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On the Importance of Checking Cryptographic Protocols for Faults
, 1997
"... We present a theoretical model for breaking various cryptographic schemes by taking advantage of random hardware faults. We show how to attack certain implementations of RSA and Rabin signatures. An implementation of RSA based on the Chinese Remainder Theorem can be broken using a single erroneous s ..."
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Cited by 396 (8 self)
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We present a theoretical model for breaking various cryptographic schemes by taking advantage of random hardware faults. We show how to attack certain implementations of RSA and Rabin signatures. An implementation of RSA based on the Chinese Remainder Theorem can be broken using a single erroneous
A randomized protocol for signing contracts
, 1990
"... Two parties, A and B, want to sign a contract C over a communication network. To do so, they must “simultaneously” exchange their commitments to C. Since simultaneous exchange is usually impossible in practice, protocols are needed to approximate simultaneity by exchanging partial commitments in pie ..."
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Cited by 594 (11 self)
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commit both parties to the contract given that the other party can, is close to zero. This is true even if A and B have vastly different computing powers, and is proved under very weak cryptographic assumptions. Our protocol has the following additional properties: 4 during the procedure the parties
An Efficient Cryptographic Protocol Verifier Based on Prolog Rules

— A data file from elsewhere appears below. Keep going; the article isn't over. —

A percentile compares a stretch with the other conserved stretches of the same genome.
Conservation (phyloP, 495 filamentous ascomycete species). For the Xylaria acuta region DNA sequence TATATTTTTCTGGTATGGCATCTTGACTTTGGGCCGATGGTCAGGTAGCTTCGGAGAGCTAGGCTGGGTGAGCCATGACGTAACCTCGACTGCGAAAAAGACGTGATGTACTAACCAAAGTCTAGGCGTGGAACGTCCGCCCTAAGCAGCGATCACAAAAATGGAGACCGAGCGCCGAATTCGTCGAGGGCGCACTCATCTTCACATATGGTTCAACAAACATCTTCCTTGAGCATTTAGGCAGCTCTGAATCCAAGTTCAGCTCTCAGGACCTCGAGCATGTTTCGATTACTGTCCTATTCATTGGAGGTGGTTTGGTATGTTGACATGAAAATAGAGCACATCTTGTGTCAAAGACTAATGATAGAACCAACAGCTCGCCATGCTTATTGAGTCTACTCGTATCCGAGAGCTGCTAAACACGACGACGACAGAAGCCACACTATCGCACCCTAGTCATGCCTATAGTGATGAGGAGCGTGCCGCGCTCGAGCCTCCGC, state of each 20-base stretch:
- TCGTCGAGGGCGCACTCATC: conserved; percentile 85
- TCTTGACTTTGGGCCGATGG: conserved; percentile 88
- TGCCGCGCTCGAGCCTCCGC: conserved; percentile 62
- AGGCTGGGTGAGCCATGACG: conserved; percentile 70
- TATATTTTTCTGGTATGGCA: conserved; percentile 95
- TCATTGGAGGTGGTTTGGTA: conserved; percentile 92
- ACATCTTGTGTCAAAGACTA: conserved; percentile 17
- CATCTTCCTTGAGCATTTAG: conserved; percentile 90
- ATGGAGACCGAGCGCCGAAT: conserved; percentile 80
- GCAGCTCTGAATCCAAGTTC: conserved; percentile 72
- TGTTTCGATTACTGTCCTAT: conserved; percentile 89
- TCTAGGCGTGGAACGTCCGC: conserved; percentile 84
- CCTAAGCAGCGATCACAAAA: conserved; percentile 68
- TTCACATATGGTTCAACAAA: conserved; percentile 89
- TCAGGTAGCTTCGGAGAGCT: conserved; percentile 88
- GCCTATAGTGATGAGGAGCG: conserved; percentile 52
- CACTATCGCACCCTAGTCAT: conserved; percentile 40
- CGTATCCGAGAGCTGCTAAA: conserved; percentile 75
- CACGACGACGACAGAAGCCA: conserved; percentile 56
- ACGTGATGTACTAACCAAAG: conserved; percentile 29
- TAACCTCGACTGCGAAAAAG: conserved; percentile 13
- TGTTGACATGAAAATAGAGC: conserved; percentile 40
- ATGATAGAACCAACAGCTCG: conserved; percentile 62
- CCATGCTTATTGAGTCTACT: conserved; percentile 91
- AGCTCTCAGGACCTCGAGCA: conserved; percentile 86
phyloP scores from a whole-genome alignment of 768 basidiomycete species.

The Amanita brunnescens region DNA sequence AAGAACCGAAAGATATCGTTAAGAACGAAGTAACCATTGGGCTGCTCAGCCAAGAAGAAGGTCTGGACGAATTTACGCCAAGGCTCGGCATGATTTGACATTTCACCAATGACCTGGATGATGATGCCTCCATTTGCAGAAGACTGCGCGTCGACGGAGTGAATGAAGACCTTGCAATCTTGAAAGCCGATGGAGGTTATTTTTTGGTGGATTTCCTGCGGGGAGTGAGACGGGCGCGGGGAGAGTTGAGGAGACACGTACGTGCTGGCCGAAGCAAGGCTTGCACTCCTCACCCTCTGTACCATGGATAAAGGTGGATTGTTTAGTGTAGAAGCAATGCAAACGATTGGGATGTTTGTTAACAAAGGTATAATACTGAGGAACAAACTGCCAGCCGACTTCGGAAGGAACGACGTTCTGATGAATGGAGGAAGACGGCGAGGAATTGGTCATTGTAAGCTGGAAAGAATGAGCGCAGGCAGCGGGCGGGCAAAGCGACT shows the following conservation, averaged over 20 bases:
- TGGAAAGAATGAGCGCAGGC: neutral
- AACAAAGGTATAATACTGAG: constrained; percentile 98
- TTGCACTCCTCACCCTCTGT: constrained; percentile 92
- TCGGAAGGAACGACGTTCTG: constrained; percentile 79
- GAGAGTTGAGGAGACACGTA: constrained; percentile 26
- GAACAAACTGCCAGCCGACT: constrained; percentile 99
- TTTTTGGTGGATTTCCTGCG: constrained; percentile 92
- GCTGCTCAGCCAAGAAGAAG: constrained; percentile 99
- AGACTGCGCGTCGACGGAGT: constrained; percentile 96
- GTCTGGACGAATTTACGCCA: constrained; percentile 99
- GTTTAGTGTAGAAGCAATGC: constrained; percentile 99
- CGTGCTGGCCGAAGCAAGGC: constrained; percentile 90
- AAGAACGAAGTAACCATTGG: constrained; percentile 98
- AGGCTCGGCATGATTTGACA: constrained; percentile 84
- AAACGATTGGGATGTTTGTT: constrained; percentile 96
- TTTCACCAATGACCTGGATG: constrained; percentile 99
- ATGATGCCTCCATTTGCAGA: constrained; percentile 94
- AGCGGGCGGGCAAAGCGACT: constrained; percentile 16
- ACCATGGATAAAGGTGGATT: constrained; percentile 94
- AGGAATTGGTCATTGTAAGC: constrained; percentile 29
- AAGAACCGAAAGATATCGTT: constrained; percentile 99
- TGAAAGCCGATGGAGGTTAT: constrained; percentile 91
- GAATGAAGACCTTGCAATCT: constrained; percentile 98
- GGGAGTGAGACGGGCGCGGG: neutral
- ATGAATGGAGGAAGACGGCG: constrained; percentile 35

IN 14TH IEEE COMPUTER SECURITY FOUNDATIONS WORKSHOP (CSFW14
, 2001
"... We present a new automatic cryptographic protocol verifier based on a simple representation of the protocol by Prolog rules, and on a new efficient algorithm that determines whether a fact can be proved from these rules or not. This verifier proves secrecy properties of the protocols. Thanks to its ..."
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Cited by 386 (11 self)
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We present a new automatic cryptographic protocol verifier based on a simple representation of the protocol by Prolog rules, and on a new efficient algorithm that determines whether a fact can be proved from these rules or not. This verifier proves secrecy properties of the protocols. Thanks to its
Entity Authentication and Key Distribution
, 1993
"... Entity authentication and key distribution are central cryptographic problems in distributed computing  but up until now, they have lacked even a meaningful definition. One consequence is that incorrect and inefficient protocols have proliferated. This paper provides the first treatment of these p ..."
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Cited by 580 (13 self)
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Entity authentication and key distribution are central cryptographic problems in distributed computing  but up until now, they have lacked even a meaningful definition. One consequence is that incorrect and inefficient protocols have proliferated. This paper provides the first treatment
New Directions in Cryptography
, 1976
"... Two kinds of contemporary developments in cryptography are examined. Widening applications of teleprocessing have given rise to a need for new types of cryptographic systems, which minimize the need for secure key distribution channels and supply the equivalent of a written signature. This paper sug ..."
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Cited by 3499 (7 self)
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Two kinds of contemporary developments in cryptography are examined. Widening applications of teleprocessing have given rise to a need for new types of cryptographic systems, which minimize the need for secure key distribution channels and supply the equivalent of a written signature. This paper